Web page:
At this point, at two-and-a-half of the film’s nearly three hours, it was shaping up to be another “Dancer in the Dark.” Had I not been watching the film on my own television, I might have gotten violent with the appliance.
Von Trier’s female leads are often women who silently, stoically accept their miserable conditions for the sake of principle or some simple-minded idea. But unlike Björk’s character in “Dancer,” Grace is not stupid and she does have a limit to what she can withstand.
Ultimately, “Dogville” is about human nature. Grace says to another character, “Dogs only obey their own nature, so why shouldn’t we forgive them?”
“Dogs can be taught many useful things,” he responds, “but not if we forgive them every time they obey their own nature.”
In von Trier’s highly stylized world, there is no middle ground, and Grace must decide whether to forgive or punish.
“Dogville” takes place on a highly theatrical set, with no walls or roofs and just a few props. The houses, street, and shrubbery are marked in chalk on a bare, black studio floor, and beyond the narrow confines of Dogville is vast nothingness — white nothing during the day and black nothing at night. Even the dog is a chalk outline.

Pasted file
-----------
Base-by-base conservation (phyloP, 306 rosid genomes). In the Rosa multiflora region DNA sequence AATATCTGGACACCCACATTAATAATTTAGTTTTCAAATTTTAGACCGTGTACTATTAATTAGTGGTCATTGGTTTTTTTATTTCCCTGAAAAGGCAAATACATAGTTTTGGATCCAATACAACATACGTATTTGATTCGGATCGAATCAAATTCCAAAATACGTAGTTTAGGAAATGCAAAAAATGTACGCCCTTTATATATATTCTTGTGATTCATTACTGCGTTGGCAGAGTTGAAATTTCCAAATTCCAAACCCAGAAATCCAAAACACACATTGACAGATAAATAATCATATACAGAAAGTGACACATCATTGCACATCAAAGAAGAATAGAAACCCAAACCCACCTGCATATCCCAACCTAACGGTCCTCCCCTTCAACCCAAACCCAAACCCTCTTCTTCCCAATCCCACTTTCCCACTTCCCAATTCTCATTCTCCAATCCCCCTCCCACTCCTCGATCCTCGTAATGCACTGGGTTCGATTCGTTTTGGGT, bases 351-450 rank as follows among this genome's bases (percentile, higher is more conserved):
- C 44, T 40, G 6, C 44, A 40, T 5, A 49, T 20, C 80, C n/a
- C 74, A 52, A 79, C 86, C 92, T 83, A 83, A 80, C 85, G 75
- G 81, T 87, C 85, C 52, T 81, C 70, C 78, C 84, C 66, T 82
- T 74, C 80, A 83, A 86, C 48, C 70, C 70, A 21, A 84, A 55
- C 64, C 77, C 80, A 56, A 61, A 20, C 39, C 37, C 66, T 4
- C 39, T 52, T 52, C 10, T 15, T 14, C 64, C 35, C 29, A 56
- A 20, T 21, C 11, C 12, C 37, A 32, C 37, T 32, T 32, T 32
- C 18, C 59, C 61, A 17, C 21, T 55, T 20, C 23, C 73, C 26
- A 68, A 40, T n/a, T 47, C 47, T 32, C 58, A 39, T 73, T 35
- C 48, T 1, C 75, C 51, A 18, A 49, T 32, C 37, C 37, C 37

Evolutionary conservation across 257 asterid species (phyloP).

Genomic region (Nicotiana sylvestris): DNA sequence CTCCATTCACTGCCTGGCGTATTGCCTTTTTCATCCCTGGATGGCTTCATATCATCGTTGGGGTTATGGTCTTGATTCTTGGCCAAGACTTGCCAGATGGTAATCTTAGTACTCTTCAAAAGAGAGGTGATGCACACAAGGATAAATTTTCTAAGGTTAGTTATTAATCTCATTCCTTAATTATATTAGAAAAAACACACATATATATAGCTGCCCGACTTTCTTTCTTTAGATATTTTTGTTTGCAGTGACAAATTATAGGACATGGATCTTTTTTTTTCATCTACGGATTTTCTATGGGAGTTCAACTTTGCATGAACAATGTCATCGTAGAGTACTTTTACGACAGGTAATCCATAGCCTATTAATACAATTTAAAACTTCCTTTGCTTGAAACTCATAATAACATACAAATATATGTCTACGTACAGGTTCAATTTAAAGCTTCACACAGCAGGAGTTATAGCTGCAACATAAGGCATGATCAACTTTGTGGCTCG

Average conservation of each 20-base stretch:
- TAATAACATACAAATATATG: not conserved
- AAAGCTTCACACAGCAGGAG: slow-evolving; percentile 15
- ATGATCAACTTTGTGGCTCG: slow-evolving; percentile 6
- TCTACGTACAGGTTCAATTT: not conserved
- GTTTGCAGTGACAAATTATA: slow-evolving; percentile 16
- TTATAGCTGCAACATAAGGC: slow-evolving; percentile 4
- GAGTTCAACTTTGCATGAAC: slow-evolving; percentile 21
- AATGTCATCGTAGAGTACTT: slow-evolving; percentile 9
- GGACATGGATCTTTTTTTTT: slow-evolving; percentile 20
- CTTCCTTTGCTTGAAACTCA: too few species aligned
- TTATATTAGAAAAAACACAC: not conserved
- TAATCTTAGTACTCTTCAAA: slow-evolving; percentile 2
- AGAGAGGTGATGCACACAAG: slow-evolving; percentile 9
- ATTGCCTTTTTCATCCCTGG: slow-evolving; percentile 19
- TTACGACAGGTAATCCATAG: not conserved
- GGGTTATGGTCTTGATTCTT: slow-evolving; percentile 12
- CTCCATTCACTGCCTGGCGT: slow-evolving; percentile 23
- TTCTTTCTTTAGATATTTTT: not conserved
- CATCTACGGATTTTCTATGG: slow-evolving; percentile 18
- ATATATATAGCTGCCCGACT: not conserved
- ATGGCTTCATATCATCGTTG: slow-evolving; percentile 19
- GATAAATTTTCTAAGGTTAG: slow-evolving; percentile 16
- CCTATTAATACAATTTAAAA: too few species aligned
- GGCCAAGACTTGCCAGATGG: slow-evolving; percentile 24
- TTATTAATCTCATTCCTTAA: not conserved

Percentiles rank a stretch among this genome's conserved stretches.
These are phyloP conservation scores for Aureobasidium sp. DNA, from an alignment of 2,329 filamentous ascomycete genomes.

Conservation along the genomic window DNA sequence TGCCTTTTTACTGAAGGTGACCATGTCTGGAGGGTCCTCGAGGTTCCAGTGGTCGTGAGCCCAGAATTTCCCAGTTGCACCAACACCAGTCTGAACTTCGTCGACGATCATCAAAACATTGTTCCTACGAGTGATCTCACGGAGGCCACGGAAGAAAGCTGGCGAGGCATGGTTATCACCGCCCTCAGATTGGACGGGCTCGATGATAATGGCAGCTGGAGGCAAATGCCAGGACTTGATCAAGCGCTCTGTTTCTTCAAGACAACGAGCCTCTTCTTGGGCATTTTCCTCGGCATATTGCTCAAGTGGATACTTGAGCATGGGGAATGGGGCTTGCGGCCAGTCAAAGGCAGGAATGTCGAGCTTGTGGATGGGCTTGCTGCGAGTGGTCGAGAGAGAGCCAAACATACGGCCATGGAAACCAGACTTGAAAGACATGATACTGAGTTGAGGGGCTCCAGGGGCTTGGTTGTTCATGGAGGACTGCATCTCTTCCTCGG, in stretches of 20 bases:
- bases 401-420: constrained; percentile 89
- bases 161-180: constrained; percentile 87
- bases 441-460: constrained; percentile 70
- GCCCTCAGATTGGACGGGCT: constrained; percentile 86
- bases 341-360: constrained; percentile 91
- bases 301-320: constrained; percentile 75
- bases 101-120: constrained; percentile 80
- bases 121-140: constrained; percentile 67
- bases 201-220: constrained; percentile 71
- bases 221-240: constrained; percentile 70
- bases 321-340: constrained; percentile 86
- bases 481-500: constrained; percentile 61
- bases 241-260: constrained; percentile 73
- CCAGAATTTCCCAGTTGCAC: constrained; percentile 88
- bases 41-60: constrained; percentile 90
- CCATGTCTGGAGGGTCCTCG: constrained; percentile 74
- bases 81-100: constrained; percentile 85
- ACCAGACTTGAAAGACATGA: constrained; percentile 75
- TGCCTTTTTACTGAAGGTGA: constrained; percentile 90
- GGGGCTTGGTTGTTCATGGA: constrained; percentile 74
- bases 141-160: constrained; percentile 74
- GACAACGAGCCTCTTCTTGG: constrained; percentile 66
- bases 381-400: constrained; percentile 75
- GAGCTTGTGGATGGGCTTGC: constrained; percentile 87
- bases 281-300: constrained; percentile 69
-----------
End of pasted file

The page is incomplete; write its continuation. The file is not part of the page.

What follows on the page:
The effect of this pared-down set is jolting at first, but its utility quickly becomes apparent. In almost every shot, one’s eyes never wander to paintings on the wall or the mountains in the distance because those distractions are not present. Attention is always on the actors, even when none are in the foreground.
The characters must respect the imaginary walls — they cannot see or pass through them. The audience, however, can often see what is going on in several houses at once. Sometimes, as when some of the men begin doing something terrible to Grace, it is telling to see how oblivious the rest of the town is and what Tom does about it — or rather does not do about it.
Lars von Trier has famously never been to America, yet he claims that America’s status as a superpower makes us fair game for filmic exploration. How close or far from the mark he hits is a judgment I shall leave to you.
His distance was a source of some criticism around the time of “Dancer in the Dark,” a film that some (understandably, I think) perceived as anti-American. But that criticism only emboldened von Trier, who decided to create an American trilogy, of which “Dogville” is part one.
Filming on part two, “Manderlay,” has reportedly been completed. While “Dogville” is better than von Trier’s previous American film, let’s not provoke him any further. I wouldn’t want to lose another 140 minutes.


“Dogville” will be shown this Friday at 7:00 p.m. in Brookens Auditorium. The screening is sponsored by the Division of Student Affairs through the Independent & Foreign Film Series; admission is free. Running time: 177 minutes. The film is rated R for violence and sexual content.

 

 

A different kind of classical music

“Merge” is a celebration